Last Thursday night at the United Israel Appeal dinner in Sydney, Scott Morrison gave the most important speech of any Australian Prime Minister in the post-war era.
I know that’s a big claim. But given the seriousness of the ideological sickness afflicting our nation and the West, I think it can be substantiated.
While the Chinese Communist Party menace is a clear and present external danger, our cultural decline, if not arrested, threatens to bring us down from within.
Morrison struck deep at the heart of our illness.
He correctly diagnosed the cancer as entitlement mentality, identity politics and cancel culture.
The resultant social and moral corrosion was aided and abetted by the misuse of social media, something he rightly described in another context as the work of the evil one.
But Morrison didn’t just dwell on the problem. He gave us some golden keys, reminding us of the timeless but now unfashionable truth that morality is the indispensable ingredient of free and democratic societies.
For decades morality has been a dirty word but it simply means the difference between what is right, and what is wrong.
Now that can of course be up for debate and should be in a free society. But the idea of morality simply cannot be scrapped.
Morrison reminded us of another timeless truth which he said was the foundation of morality. That is a concept which in turn is at the heart of the Judeo-Christian tradition – human dignity.
“If you see the dignity and worth of another person, another human being, the beating heart in front of you, you’re less likely to disrespect them, insult or show contempt or hatred for them, or seek to cancel them, as is becoming the fashion these days.”
Challenging words for all of us who are engaged on social media.
Quoting the Psalms, Morrison said we are to see “people who are fearfully and wonderfully made”.
In an age where totalitarian impulses are coming to the fore and restricting freedoms, even in Western countries, Morrison said human dignity was the essence of morality and that this restrains government.
To emphasise the importance to freedom of a moral citizenry, Morrison quoted the great nineteenth-century French student of American democracy, Alexis de Tocqueville: “Liberty cannot be established without morality and, nor morality without faith.”
Again, a hard truth for cultural elites who reject the Almighty and his truth claims.
But postmodernism with its “you have your truth and I’ll have mine” philosophy has proven a recipe for chaos. We can’t all be right at the same time.
Thursday night’s audience was Jewish so it was apt that Morrison’s speech was based on his reading of the late British Jew, Lord Jonathan Sacks.
Sacks draws on the Jewish idea of covenant as the way to bring free individuals together in the bonds of trust to make up community.
Human dignity drives the right treatment of our neighbours forming a morality which underpins liberty which in turn makes community possible.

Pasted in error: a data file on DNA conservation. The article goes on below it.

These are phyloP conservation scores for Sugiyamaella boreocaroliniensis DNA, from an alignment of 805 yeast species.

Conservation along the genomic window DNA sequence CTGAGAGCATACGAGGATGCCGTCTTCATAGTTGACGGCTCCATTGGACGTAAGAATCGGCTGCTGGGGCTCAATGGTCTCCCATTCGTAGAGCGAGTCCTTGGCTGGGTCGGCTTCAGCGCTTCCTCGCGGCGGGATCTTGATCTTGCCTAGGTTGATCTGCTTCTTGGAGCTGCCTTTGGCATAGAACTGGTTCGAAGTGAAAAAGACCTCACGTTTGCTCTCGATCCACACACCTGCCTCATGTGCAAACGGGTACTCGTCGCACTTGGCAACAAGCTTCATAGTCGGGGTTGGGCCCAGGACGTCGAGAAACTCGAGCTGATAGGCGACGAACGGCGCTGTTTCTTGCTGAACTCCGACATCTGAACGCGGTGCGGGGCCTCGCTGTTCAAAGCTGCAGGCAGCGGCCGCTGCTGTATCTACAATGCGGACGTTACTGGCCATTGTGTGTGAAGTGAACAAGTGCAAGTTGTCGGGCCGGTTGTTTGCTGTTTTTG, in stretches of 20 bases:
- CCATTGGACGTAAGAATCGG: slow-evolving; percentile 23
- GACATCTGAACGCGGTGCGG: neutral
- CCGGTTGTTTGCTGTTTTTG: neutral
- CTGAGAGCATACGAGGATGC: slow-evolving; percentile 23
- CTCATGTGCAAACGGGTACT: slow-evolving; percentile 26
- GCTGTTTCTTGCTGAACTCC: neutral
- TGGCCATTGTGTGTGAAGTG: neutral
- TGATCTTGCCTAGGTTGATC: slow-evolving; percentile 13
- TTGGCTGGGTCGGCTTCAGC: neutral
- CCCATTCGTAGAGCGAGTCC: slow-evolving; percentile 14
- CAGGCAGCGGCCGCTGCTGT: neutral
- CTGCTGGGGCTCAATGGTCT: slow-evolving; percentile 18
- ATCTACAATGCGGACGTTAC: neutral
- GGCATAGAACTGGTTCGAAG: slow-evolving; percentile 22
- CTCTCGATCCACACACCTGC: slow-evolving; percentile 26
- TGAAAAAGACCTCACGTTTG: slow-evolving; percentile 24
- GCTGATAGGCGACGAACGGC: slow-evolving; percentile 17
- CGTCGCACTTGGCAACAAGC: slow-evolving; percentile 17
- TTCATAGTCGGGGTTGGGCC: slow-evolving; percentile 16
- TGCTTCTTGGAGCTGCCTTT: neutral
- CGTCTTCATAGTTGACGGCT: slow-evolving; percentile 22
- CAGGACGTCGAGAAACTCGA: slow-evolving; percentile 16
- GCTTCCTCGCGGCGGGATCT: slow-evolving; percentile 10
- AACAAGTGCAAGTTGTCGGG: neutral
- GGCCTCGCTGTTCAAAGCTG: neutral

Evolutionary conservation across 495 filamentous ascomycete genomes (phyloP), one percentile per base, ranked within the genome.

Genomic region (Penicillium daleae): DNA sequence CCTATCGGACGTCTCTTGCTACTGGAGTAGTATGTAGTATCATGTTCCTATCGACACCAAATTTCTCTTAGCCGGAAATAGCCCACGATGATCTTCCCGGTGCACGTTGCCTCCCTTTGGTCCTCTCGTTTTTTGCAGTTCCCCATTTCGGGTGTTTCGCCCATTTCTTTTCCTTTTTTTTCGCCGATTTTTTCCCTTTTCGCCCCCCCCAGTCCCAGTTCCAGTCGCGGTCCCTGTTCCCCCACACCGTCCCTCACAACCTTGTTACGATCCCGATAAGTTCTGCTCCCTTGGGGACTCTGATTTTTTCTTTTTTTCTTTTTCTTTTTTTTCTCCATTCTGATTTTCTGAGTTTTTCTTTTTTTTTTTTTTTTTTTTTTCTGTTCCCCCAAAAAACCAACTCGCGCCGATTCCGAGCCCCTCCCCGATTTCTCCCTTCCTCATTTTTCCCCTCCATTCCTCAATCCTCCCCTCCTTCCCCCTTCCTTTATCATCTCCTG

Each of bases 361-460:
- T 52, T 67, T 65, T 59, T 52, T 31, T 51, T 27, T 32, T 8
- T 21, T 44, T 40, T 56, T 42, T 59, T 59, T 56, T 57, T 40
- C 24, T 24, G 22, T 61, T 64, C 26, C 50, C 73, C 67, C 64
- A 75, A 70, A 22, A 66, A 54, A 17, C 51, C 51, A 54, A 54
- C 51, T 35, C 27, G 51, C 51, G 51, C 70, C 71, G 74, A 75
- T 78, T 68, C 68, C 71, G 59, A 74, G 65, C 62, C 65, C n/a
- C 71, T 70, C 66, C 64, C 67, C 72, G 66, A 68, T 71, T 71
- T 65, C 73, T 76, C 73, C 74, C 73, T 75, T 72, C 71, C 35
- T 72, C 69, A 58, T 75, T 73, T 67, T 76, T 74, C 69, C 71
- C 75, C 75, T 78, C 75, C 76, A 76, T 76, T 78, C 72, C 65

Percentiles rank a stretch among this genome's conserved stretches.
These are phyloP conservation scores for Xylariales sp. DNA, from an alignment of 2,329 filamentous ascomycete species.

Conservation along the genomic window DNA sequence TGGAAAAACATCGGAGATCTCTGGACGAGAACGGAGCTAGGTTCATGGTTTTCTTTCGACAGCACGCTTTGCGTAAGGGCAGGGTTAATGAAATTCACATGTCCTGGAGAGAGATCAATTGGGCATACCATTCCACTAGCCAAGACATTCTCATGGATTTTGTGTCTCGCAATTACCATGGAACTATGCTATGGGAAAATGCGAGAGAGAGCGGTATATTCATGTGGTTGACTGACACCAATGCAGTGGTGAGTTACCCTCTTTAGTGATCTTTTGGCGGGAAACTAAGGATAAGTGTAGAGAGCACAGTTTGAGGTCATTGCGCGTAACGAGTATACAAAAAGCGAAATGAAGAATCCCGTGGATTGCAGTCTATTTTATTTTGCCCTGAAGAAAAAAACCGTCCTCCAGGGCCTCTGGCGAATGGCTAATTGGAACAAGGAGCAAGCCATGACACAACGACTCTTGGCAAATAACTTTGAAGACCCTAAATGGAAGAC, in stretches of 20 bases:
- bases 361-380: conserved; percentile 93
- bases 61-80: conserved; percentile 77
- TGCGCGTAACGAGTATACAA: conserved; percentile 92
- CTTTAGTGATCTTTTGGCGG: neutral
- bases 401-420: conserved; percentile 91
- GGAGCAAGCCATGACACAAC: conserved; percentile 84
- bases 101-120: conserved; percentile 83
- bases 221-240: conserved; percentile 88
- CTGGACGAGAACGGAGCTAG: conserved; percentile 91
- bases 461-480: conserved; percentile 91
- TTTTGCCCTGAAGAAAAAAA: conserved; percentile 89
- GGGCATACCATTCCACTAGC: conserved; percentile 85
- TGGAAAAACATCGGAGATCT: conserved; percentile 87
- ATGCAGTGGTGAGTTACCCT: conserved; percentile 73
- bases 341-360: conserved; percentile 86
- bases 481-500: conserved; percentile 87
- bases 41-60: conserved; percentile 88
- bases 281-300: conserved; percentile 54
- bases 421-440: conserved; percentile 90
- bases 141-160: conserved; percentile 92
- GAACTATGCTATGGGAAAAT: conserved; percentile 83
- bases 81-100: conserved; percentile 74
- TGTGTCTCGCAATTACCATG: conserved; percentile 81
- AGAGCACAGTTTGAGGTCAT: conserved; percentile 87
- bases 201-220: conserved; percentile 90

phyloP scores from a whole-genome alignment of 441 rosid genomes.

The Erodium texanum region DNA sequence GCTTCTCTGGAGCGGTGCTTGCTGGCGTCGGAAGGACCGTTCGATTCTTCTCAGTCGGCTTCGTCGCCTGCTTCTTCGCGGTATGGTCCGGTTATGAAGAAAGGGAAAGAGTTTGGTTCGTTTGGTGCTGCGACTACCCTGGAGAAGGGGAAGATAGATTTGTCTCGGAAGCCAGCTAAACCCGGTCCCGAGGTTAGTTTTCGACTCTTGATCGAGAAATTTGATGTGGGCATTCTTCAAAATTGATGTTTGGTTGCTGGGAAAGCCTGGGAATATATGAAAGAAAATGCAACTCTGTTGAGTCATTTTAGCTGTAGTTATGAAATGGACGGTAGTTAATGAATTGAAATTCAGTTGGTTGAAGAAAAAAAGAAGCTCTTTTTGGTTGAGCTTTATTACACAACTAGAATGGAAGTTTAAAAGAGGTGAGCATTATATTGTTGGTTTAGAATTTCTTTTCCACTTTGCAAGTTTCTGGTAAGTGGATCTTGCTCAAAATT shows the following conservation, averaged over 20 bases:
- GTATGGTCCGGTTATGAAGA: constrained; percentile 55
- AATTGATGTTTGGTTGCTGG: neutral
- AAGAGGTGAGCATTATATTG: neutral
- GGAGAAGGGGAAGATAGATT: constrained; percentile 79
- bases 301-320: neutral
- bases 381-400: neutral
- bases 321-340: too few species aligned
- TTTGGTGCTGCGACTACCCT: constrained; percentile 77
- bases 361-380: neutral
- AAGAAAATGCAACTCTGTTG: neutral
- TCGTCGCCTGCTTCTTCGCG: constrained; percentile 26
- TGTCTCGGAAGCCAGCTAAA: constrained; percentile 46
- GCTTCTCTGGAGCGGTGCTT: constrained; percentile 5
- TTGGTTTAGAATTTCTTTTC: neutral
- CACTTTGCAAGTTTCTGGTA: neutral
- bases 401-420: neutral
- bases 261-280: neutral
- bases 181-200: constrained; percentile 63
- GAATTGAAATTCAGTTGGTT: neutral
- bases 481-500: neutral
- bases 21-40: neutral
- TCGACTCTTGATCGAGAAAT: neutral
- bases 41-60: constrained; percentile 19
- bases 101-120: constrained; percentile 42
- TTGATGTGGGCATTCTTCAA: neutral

As Morrison warned, today’s danger is an expectation that the state will take care of everything. “As citizens, we cannot allow what we think we are entitled to, to become more important than what we are responsible for as citizens,” he said.
This of course went to our responsibility as individuals to build marriages, family, associations of clubs and community groups and faith networks.
“These are the further building blocks of community on that individual, providing the stability and sinews of society that bind us one to another.”
In contrast, Morrison repudiated identity politics which is divisive and sadly drives so much of the public discourse.
“You are more, we are more, individually, more than the things others try and identify us by, you by, in this age of identity politics.
“You are more than your gender, you are more than your race, you are more than your sexuality, you are more than your ethnicity, you are more than your religion, your language group, your age.”
Morrison didn’t deny the kernel of truth that so often exists in deceptive ideologies and offered this important qualifier.
“All of these of course contribute to who we may be and the incredible diversity of our society.
“But of themselves, they are not the essence of our humanity.”
The ramifications of this speech are far-reaching. Its thesis, based on the timeless virtues which gave us our freedom and made us great, flies counter to the current cultural narrative coming from our universities, the ABC and those driving our education curriculum.
It was ironic that on the same day Morrison delivered this speech the Australian Curriculum Assessment and Reporting Authority recommended junking our Christian heritage and ancient Greek and Roman history from classrooms in favour of more anti-British “invasion day” tellings of our past.
Morrison’s speech is a signal to the cultural Marxists that their long march is to be reversed.
As the ACARA recommendation shows, our cultural institutions are well and truly colonised by identity politics. They are populated by elites who believe it is their duty to ruthlessly cancel fellow citizens with “wrongthink” and indoctrinate children.
Reversing the long march won’t be easy.
But if the things Morrison has learned from Lord Sacks and the Christian Bible are true, the future of a free, prosperous and harmonious Australia depends upon turning the tide.
This has been Morrison’s finest hour as PM. He has laid down some clear markers.
For a politician who is known more for his pragmatism, this is a welcome and necessary shift.
It’s up to all of us to now have his back because the radical left will resist vigorously.
Lyle Shelton is director of campaigns and communication for the Christian Democratic Party. Reverend Honourable Fred Nile has nominated Lyle to succeed him in the NSW Legislative Council this November. Lyle blogs at lyleshelton.com.au.
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